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What does a monk do during a typical day?

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I go to the community's first meeting of the day at five o'clock in the morning. I usually get up between four and four-thirty. We start the meeting by lighting candles and incense on the shrine, then bowing to the shrine three times. We then do about thirty minutes of chanting and then sit in meditation for about an hour. The chanting is in the Pali language which is a very ancient tongue not used these days for anything other than the Theravada Buddhist religion. Some of the chanting is devotional, reflecting on the beautiful qualities of the man that was the Buddha: kindness, compassion, wisdom, morality. Some of it is contemplative, reflecting on some of the things that the Buddha taught. The meditation is in silence. At the end of the meditation the senior monk rings a little bell and we bow to the shrine three times to finish the meeting. It is now six thirty. After the meeting I do some tidying up in the publications office where I work during the day. At seven- fifteen I go to the main hall and have a cup of porridge and drink some tea. Everyone is here and members of the community can make announcements about jobs that need doing and help that is required, as well as any other community business. Sometimes, after we have finished our drink, the Abbot gives a talk about the Buddhist teachings. From about eight-thirty until ten-thirty I have free. I do lots of different things, like type this letter, or maybe do some laundry, or go for a walk, or sit and chat with a friend or just sit. At ten thirty the main bell is rung and we all gather for the meal. We just have one main meal and it should be finished before mid-day. I put on my robe, take my alms bowl and go to the hall. There are two rows of mats on the floor. I bow to the shrine and sit. All the food is offered to the monks and I can put what I need in my bowl. We then do some chanting which is the traditional way of saying thank you to the people who gave us the food. I wait until the senior monks have started eating and then I quietly eat my food. After the meal I wash my bowl and take it back to my room. It is now about twelve o'clock. Now, I may have a rest for a while. At about one-thirty I usually do some publication work. Print this letter, type out some information leaflets, scan and edit some pictures. I spend quite a bit of time on the computer. I take a break every now and then and just go for a bit of a walk and look at the trees and the sky and listen to the wind and the birdsong. At five-fifteen I try and leave the work for the day and go and have a cuppa with my fellow monastics - these are my friends. Sometimes it's difficult to stop work. Do you get absorbed in doing things that you enjoy? I work at what I like, so I enjoy my work, so my work is not work but play. At seven-fifteen the big bell is rung and I put on my robes and go to the main hall for the last meeting of the day. We do some chanting for about half and hour and then meditate for about an hour. Sometimes, after we have finished this, the Abbot gives a talk about the Buddhist teachings. It is now about nine o'clock. I go back to my room, maybe read, write a letter, sit and look out of the window, sit and look in the window (of my mind) or just go to sleep. Today is the full-moon day and we begin a retreat period. I shaved my head yesterday (I do this every two weeks) and this afternoon all the monks will gather and there will be a recitation of our rules - all 227 of them, in Pali. It takes about 45 minutes of fast chanting and is done from memory. It takes a long time to learn and remember all that chanting.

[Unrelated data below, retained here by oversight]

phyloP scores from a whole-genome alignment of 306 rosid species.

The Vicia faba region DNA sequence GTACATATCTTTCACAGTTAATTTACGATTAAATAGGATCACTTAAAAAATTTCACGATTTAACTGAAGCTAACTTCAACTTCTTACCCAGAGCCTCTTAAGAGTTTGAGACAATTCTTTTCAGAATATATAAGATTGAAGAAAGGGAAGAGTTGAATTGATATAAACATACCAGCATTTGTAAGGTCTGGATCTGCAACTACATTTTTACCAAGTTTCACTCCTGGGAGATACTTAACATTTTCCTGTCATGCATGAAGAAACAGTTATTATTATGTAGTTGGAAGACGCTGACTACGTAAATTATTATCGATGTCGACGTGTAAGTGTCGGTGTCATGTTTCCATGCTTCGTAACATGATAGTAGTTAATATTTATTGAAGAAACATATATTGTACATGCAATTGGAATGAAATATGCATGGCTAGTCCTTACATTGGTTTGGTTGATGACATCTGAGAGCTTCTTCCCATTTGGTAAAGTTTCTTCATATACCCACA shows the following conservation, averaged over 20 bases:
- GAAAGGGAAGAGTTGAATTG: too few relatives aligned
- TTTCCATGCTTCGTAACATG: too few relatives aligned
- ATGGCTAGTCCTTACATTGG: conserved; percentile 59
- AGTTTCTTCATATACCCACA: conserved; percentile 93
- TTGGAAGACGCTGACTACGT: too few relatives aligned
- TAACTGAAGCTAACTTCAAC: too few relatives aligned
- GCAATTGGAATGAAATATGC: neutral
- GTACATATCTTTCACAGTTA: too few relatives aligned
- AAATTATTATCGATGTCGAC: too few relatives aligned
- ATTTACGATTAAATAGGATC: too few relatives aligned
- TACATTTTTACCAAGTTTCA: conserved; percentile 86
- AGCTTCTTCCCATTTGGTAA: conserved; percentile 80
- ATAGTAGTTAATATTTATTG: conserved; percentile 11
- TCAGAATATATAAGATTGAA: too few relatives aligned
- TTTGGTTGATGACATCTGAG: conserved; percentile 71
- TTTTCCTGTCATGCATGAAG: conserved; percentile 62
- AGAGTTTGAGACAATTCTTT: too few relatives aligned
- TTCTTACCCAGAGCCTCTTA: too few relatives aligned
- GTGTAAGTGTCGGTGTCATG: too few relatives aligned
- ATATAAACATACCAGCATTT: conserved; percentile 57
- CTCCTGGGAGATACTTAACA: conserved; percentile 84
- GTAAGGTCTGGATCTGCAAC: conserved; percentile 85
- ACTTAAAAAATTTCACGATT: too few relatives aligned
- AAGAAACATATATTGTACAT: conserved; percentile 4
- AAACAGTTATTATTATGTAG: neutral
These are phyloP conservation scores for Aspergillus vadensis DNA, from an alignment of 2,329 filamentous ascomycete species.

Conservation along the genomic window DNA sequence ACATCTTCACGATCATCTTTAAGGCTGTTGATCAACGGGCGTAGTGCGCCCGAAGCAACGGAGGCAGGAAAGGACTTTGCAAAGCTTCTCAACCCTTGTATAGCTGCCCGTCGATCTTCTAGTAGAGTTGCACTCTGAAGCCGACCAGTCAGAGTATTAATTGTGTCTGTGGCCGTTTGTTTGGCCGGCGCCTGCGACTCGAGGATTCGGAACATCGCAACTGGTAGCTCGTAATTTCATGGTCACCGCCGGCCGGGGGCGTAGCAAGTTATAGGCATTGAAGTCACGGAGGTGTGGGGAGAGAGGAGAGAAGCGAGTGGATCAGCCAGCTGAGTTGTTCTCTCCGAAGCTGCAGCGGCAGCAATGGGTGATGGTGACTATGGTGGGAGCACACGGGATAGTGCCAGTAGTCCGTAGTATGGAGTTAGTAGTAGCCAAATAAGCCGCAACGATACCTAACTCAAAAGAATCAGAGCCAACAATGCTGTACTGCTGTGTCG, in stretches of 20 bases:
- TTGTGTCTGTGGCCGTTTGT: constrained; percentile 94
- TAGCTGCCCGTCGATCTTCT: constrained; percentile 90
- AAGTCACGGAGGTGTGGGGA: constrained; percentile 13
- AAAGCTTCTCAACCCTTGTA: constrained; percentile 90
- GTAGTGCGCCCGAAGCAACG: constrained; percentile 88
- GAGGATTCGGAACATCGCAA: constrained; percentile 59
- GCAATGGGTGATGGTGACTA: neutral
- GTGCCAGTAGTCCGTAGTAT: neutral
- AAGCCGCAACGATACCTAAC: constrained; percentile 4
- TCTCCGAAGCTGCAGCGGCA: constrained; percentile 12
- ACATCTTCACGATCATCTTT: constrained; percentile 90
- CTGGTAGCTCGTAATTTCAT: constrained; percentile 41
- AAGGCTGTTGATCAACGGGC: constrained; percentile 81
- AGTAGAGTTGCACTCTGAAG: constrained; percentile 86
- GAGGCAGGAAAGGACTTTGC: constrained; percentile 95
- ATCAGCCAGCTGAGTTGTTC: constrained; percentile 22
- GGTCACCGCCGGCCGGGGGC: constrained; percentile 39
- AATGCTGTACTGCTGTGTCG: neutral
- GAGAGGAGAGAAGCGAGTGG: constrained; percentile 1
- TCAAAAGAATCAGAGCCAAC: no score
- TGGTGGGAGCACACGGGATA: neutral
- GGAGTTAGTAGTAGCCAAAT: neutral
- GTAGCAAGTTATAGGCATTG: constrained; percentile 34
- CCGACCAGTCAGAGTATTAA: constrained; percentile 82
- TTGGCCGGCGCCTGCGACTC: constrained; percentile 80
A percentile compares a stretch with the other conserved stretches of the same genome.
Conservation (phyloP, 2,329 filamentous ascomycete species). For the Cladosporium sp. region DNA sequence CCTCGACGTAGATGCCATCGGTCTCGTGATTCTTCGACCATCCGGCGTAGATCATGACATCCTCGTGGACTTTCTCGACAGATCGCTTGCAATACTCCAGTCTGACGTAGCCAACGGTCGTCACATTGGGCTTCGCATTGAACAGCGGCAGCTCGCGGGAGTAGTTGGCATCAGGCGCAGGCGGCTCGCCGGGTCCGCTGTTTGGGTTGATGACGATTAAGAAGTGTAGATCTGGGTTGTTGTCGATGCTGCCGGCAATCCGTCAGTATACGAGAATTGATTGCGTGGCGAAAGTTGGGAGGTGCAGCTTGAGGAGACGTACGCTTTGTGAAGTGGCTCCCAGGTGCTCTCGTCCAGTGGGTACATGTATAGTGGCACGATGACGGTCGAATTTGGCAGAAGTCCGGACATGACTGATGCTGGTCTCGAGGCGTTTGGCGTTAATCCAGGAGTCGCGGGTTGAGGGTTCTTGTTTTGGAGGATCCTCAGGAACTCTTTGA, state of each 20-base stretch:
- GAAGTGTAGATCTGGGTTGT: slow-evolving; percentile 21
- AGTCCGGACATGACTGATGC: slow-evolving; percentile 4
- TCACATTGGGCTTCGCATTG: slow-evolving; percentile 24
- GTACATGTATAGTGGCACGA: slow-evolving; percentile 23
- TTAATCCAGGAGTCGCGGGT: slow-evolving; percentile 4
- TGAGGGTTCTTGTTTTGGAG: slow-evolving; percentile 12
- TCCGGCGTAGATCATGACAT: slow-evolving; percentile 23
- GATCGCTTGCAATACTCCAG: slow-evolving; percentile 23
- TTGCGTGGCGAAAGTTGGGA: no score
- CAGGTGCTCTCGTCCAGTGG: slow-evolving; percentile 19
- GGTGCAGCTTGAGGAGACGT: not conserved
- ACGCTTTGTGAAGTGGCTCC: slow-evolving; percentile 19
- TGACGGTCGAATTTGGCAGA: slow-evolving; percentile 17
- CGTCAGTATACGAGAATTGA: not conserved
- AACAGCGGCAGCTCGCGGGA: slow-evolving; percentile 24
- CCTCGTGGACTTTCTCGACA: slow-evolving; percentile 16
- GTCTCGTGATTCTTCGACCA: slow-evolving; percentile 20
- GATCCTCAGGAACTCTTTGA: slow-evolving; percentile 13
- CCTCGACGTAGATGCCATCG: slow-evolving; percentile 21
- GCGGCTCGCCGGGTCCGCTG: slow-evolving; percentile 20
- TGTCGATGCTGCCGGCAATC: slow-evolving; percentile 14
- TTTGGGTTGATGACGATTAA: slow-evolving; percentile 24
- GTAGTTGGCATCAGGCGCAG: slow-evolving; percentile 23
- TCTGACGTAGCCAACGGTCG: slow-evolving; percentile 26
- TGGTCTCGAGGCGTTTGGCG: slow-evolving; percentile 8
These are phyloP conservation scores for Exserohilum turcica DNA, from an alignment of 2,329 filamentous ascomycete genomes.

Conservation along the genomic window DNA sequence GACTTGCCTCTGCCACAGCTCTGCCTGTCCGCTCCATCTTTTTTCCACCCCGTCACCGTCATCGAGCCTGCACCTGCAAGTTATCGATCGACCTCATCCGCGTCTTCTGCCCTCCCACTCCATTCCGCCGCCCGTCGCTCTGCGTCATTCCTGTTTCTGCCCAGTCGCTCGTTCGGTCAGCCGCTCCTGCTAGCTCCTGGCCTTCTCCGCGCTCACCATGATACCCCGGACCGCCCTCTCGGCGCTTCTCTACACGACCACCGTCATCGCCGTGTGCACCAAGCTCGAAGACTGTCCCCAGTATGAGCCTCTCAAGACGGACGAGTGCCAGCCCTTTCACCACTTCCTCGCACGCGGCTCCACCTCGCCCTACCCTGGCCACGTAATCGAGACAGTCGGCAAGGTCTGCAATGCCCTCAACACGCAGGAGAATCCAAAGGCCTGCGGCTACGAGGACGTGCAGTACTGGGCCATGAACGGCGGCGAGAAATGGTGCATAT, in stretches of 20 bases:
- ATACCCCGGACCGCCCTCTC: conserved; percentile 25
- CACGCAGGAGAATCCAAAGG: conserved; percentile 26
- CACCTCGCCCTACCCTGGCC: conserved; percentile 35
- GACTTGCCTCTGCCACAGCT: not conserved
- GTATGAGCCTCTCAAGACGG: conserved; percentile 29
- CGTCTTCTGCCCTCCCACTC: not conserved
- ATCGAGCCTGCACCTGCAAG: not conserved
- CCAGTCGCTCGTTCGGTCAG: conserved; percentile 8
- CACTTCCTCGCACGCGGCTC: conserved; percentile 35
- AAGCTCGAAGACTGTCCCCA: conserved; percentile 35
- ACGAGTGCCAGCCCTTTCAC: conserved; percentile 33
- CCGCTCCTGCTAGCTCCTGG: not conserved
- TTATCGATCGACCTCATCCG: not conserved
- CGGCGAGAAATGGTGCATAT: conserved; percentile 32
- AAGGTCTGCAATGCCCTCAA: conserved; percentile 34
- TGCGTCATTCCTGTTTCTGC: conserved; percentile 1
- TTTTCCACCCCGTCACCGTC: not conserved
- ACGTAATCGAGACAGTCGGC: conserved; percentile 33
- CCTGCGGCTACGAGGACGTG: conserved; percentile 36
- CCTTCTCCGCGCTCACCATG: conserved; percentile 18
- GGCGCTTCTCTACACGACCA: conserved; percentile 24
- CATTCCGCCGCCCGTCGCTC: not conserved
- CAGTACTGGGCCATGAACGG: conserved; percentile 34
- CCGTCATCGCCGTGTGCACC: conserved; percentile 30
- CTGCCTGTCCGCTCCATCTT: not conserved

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1 Ahmed M = "The highest wisdom is seeing that in reality all phenomena are incomplete, impermanent, and not self."
2 Ahmed M = "Understanding reality means totally freeing yourself and leads to great security and happiness which is called Nirvana. "
3 Ahmed M = "True wisdom is to directly see and understand for ourselves."